It’s not entirely impressive though, as we do have one major gripe. It lies with the regenerative brakes, which are grabbier than that one uncle who shows up every third thanksgiving to chat up your wife. Press the pedal and instantly the clamps are coming out far more quickly than I anticipate, resulting in herky jerky braking. I can eventually smooth out the issue, but it’s rather jarring at first. Still, it’s an issue that’s fairly easily overcome with just a few hours of seat time.

As I said before, I was pushing the Jetta through the twisting rural roads outside of Santa Fe. This means lots of elevation changes, great sweeping turns, hard uphill climbs, and the occasional decreasing-radius GOTCHA segment. I gripped the wheel, put the DSG into SPORT, and got into the business of “driving”. After I made it through a particularly aggressive section, I glance down at the central information screen situated between the main gauges in cluster.

“30.1 MILES PER GALLON AVG”

What the hell is going on here? Earlier, I hit 50 miles per gallon while cruising on the highway. I wasn’t trying to be efficient but I wasn’t driving aggressively either. I was merely motoring down the freeway, and I effortless achieved significant fuel economy figures. Now, I put my boot into it, and I was still seeing impressive numbers.

On the outside, it looks like a fairly standard Jetta. It’s subtlety handsome, and the higher trims bring a few exterior flourishes to further help out the looks. The SEL and SEL premium trims get the LED daytime running lamp treatment, for instance. All Jetta Hybrids, however, benefit from a few aero tweaks that bring the Cd down from 0.30 to 0.28. On the inside, it’s more of the same as the Jetta Hybrid receives all of the equipment you’ll find in non-hybrid Jetta trims, yet it gets a few extra goodies. Bluetooth connectivity, dual-zone auto climate control, and a leather-trimmed steering wheel are standard on all Jetta Hybrids. Move up the trim line, and you’ll wind up bumping into the Fender premium audio system and a crisp touch screen that displays the navigation system and a rear view camera.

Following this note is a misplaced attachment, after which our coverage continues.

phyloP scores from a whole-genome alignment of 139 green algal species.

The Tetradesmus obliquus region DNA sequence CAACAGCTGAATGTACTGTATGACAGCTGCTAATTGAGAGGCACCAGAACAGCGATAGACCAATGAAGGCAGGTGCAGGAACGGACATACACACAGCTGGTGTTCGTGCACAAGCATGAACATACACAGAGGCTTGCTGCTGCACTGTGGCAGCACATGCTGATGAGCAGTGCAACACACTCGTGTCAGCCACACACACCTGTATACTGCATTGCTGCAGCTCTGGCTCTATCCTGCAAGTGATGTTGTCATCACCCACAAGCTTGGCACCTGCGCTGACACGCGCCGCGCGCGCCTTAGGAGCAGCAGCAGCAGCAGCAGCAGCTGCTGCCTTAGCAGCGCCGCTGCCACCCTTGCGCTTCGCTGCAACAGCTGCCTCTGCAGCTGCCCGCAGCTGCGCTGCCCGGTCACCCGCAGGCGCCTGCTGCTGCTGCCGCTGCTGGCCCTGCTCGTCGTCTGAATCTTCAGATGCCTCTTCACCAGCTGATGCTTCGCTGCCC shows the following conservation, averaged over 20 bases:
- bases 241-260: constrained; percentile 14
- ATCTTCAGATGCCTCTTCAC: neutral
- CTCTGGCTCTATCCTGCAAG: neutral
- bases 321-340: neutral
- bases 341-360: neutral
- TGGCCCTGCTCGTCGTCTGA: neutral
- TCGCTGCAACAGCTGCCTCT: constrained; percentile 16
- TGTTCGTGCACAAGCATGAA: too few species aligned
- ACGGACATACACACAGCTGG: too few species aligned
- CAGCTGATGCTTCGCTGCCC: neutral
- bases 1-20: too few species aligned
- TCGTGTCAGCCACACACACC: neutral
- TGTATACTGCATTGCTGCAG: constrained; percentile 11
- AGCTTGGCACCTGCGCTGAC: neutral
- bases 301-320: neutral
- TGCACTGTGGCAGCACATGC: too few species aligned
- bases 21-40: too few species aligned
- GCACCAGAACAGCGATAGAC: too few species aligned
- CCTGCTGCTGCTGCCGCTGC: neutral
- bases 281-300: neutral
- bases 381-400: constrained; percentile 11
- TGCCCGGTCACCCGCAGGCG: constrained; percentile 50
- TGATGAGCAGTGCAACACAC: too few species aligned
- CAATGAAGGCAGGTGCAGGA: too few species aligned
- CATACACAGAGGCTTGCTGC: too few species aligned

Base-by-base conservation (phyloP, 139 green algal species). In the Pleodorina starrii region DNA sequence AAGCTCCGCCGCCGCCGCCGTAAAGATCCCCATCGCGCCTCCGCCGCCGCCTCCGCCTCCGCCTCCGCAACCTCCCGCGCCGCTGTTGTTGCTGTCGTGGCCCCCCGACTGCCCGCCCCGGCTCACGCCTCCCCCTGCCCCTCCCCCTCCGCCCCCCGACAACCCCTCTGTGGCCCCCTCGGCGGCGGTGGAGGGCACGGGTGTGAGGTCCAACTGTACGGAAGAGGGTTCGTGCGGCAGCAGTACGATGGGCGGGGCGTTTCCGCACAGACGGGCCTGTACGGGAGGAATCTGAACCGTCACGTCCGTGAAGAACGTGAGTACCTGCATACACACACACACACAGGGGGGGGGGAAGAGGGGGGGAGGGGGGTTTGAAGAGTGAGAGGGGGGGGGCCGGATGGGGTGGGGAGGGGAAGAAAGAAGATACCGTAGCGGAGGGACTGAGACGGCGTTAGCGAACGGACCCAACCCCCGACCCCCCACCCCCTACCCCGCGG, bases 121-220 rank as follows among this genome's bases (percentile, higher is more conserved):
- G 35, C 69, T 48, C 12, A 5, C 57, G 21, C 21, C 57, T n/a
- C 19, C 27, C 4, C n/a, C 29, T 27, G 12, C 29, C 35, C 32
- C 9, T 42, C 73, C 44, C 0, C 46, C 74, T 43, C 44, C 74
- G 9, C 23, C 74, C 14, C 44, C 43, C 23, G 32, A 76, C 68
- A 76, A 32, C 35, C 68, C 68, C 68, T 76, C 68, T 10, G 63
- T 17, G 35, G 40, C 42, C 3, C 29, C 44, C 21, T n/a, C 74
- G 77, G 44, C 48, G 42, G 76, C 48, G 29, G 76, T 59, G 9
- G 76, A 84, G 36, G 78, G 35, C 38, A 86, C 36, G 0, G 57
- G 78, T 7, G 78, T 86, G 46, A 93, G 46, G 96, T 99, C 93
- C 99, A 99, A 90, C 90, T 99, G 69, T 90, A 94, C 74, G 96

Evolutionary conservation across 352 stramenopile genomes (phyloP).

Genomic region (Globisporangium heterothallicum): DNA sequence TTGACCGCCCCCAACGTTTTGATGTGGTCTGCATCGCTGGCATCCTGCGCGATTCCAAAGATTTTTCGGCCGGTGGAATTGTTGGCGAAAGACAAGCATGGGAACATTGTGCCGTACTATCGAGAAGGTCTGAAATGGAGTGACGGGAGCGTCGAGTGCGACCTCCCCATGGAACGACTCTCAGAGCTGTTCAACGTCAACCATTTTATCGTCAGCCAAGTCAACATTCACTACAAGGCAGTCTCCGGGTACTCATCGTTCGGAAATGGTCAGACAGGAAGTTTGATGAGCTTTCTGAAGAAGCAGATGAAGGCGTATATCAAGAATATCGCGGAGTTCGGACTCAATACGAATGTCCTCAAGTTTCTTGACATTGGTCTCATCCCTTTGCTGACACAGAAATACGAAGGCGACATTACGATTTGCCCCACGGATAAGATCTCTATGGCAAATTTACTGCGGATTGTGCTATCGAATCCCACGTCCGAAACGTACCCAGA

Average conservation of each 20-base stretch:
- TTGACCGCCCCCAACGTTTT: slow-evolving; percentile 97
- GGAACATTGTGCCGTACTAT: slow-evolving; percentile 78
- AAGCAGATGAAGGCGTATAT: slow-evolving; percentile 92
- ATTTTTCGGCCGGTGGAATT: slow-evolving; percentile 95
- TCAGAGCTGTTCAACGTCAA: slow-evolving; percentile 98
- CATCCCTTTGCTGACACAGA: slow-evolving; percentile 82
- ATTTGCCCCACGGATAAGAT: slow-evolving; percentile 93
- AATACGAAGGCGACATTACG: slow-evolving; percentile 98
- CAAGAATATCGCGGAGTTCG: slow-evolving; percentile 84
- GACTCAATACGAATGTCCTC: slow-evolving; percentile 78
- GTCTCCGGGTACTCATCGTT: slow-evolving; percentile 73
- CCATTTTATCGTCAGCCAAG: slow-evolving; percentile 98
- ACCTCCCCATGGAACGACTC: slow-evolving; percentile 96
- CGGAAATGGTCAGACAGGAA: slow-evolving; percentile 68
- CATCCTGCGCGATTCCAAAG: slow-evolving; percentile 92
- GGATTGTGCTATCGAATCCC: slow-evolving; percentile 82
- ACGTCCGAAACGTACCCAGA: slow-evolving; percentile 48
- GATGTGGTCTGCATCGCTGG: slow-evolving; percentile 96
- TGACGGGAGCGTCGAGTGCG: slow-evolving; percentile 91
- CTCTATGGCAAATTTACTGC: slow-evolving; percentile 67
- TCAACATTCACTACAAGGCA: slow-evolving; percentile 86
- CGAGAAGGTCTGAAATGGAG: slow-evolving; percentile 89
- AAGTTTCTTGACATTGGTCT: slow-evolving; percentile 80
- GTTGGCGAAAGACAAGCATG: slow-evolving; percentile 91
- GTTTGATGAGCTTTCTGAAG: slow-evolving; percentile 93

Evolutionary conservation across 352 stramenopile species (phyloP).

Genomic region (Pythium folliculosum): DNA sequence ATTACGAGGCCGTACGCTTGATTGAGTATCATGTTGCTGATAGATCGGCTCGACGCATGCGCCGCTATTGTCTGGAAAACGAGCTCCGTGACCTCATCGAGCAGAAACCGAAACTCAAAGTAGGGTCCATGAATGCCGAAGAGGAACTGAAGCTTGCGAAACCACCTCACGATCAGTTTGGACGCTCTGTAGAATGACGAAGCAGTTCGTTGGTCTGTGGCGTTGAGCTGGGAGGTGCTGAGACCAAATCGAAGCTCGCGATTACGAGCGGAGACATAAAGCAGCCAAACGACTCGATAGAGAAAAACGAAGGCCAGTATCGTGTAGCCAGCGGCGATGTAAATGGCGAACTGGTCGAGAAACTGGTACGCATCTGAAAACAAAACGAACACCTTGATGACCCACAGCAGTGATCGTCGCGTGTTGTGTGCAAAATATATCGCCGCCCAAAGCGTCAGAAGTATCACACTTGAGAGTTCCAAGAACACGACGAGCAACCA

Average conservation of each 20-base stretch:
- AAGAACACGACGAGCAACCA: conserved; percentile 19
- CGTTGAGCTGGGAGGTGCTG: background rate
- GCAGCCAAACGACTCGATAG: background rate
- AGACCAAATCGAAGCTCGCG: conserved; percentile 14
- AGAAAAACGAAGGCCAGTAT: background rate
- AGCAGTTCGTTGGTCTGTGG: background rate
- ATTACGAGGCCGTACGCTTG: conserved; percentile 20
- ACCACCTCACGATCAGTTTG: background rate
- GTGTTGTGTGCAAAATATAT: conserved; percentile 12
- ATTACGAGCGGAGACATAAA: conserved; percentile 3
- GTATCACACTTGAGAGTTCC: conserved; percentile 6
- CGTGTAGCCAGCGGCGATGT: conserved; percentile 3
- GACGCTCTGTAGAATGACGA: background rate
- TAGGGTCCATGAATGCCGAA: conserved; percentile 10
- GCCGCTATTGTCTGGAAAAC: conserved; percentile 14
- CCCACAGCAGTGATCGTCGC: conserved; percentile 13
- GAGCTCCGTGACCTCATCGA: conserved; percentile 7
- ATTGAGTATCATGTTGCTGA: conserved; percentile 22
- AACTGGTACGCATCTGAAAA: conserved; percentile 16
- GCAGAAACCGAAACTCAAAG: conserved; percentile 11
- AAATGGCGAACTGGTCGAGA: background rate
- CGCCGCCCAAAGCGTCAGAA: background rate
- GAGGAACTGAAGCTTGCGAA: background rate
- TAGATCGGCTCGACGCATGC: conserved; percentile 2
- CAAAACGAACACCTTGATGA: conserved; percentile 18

So Volkswagen has managed to blend a fun to drive experience with the practicality of a hybrid drivetrain. Additionally, they’ve injected the standard level of class-leading fit and finish that VW fans have come to expect. It seems like a car like this should cost a pretty penny. In fact, the car is priced rather competitively. The starting price for the base hybrid is $24,995 and the top of the line SEL Premium runs $31,180. In between those two sit the $26,990 SE and the $29,325 SEL.

This class of car should attract comparisons to the Toyota Camry Hybrid, Honda Civic Hybrid, and, of course, the Toyota Prius. The Jetta Hybrid is priced the same as the rest of the crew, yet the interior feels like it sits a class above the competition. Sure, it can’t match the fuel economy of the made-to-do-nothing-else Prius, but none of the competition can match the smile-inducing capability that the Jetta Hybrid offers up.

Full gallery of the car:

I know you want a gallery of the gas-pump mecca we stopped at as well:

[Disclosure: Volkswagen wanted us to drive the Jetta Turbo Hybrid, so they flew us out to the smallest airport I've ever been to. Seriously, Santa Fe airport has one (1) gate! From there we were ferried to a beautiful hotel outside of Santa Fe, given food and drink, then (the next morning, after the booze wore off) the keys to a beige-colored car that's far from it.]

[Photos copyright 2012 Hooniverse/Jeff Glucker]

Currently there are "23 comments" on this Article:

  1. Bruce says:

    I'll take the M5 Studebaker

  2. CABEZAGRANDE says:

    My only complaint is why doesn't the champion company of small diesel tech in America make a diesel hybrid? I would think one of their awesome little TDI engines would pair wonderfully with the hybrid system, and considering the damned impressive mileage the regular TDI is capable of, I would think a hybrid version with a smaller engine could achieve extremely impressive mileage numbers. Is there something about diesels that just doesn't pair well with hybrid tech, or are they just not seeing what seems obvious to me?

  3. C³-Cool Cadillac Cat says:

    VW should have mated the electrical part to a TDI engine.

    Stratospheric MPG and probably decently quick to boot.

    Also, for deceptive hybrids, the '05-'07 Accord hybrid was one.

    • CherokeeOwner says:

      It would also be double cost of a stand-alone hybrid or diesel-powered car. Plus, from what I've read online, diesels don't like being routinely started and stopped, unless the tech's improved.

      • K5ING says: